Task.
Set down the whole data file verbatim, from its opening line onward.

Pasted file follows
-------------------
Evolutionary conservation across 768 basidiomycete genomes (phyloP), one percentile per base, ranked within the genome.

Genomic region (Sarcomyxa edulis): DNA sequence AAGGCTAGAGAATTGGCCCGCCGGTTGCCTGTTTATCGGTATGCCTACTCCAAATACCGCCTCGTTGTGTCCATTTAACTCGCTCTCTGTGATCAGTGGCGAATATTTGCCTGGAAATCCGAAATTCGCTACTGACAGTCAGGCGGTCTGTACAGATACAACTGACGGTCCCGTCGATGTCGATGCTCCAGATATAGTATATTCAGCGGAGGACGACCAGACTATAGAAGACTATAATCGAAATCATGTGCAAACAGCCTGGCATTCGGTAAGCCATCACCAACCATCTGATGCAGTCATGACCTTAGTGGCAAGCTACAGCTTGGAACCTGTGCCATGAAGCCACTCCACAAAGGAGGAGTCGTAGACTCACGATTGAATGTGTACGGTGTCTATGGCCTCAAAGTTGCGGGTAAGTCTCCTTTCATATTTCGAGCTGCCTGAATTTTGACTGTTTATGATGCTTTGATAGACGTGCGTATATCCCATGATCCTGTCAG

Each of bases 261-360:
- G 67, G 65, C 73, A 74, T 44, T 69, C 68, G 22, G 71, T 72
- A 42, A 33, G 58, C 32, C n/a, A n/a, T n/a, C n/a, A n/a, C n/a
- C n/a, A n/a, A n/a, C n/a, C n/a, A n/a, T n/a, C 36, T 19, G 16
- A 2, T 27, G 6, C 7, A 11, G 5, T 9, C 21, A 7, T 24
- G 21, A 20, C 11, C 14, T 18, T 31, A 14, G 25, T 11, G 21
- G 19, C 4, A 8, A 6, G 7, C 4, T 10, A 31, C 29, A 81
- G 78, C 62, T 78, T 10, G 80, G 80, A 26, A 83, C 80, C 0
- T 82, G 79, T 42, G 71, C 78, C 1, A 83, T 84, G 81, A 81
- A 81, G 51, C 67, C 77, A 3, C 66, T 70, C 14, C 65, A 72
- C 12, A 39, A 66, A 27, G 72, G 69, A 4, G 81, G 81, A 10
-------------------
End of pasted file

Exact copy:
Evolutionary conservation across 768 basidiomycete genomes (phyloP), one percentile per base, ranked within the genome.

Genomic region (Sarcomyxa edulis): DNA sequence AAGGCTAGAGAATTGGCCCGCCGGTTGCCTGTTTATCGGTATGCCTACTCCAAATACCGCCTCGTTGTGTCCATTTAACTCGCTCTCTGTGATCAGTGGCGAATATTTGCCTGGAAATCCGAAATTCGCTACTGACAGTCAGGCGGTCTGTACAGATACAACTGACGGTCCCGTCGATGTCGATGCTCCAGATATAGTATATTCAGCGGAGGACGACCAGACTATAGAAGACTATAATCGAAATCATGTGCAAACAGCCTGGCATTCGGTAAGCCATCACCAACCATCTGATGCAGTCATGACCTTAGTGGCAAGCTACAGCTTGGAACCTGTGCCATGAAGCCACTCCACAAAGGAGGAGTCGTAGACTCACGATTGAATGTGTACGGTGTCTATGGCCTCAAAGTTGCGGGTAAGTCTCCTTTCATATTTCGAGCTGCCTGAATTTTGACTGTTTATGATGCTTTGATAGACGTGCGTATATCCCATGATCCTGTCAG

Each of bases 261-360:
- G 67, G 65, C 73, A 74, T 44, T 69, C 68, G 22, G 71, T 72
- A 42, A 33, G 58, C 32, C n/a, A n/a, T n/a, C n/a, A n/a, C n/a
- C n/a, A n/a, A n/a, C n/a, C n/a, A n/a, T n/a, C 36, T 19, G 16
- A 2, T 27, G 6, C 7, A 11, G 5, T 9, C 21, A 7, T 24
- G 21, A 20, C 11, C 14, T 18, T 31, A 14, G 25, T 11, G 21
- G 19, C 4, A 8, A 6, G 7, C 4, T 10, A 31, C 29, A 81
- G 78, C 62, T 78, T 10, G 80, G 80, A 26, A 83, C 80, C 0
- T 82, G 79, T 42, G 71, C 78, C 1, A 83, T 84, G 81, A 81
- A 81, G 51, C 67, C 77, A 3, C 66, T 70, C 14, C 65, A 72
- C 12, A 39, A 66, A 27, G 72, G 69, A 4, G 81, G 81, A 10